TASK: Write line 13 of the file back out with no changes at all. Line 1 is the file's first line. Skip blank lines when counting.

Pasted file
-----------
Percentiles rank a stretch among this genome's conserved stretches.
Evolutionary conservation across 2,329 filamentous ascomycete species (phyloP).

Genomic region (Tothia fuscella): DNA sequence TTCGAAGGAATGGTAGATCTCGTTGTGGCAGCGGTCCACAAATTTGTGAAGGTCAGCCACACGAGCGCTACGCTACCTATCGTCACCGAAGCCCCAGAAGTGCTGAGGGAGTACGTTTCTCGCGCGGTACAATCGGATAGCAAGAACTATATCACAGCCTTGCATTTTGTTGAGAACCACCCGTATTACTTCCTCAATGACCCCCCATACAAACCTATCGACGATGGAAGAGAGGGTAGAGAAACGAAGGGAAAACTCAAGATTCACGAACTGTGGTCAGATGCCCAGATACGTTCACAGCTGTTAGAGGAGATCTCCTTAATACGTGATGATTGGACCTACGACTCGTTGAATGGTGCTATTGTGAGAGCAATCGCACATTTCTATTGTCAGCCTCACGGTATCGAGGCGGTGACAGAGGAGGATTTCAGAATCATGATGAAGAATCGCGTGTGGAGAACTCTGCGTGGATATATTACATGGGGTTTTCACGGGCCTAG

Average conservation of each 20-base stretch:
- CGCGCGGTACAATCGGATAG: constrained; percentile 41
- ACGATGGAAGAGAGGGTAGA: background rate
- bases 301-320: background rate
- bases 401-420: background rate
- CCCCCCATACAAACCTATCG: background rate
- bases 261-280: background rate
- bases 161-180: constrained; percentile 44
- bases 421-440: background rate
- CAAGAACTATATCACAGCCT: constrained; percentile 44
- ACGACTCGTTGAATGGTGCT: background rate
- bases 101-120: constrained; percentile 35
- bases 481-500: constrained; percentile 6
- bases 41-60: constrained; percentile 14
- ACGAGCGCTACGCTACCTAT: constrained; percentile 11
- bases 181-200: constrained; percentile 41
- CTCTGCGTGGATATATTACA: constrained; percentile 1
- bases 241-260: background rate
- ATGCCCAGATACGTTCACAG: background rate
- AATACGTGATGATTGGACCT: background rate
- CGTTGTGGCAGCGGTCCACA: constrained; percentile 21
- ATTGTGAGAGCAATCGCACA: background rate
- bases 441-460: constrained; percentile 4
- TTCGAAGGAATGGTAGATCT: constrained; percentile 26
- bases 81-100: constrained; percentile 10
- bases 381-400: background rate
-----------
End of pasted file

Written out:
- CAAGAACTATATCACAGCCT: constrained; percentile 44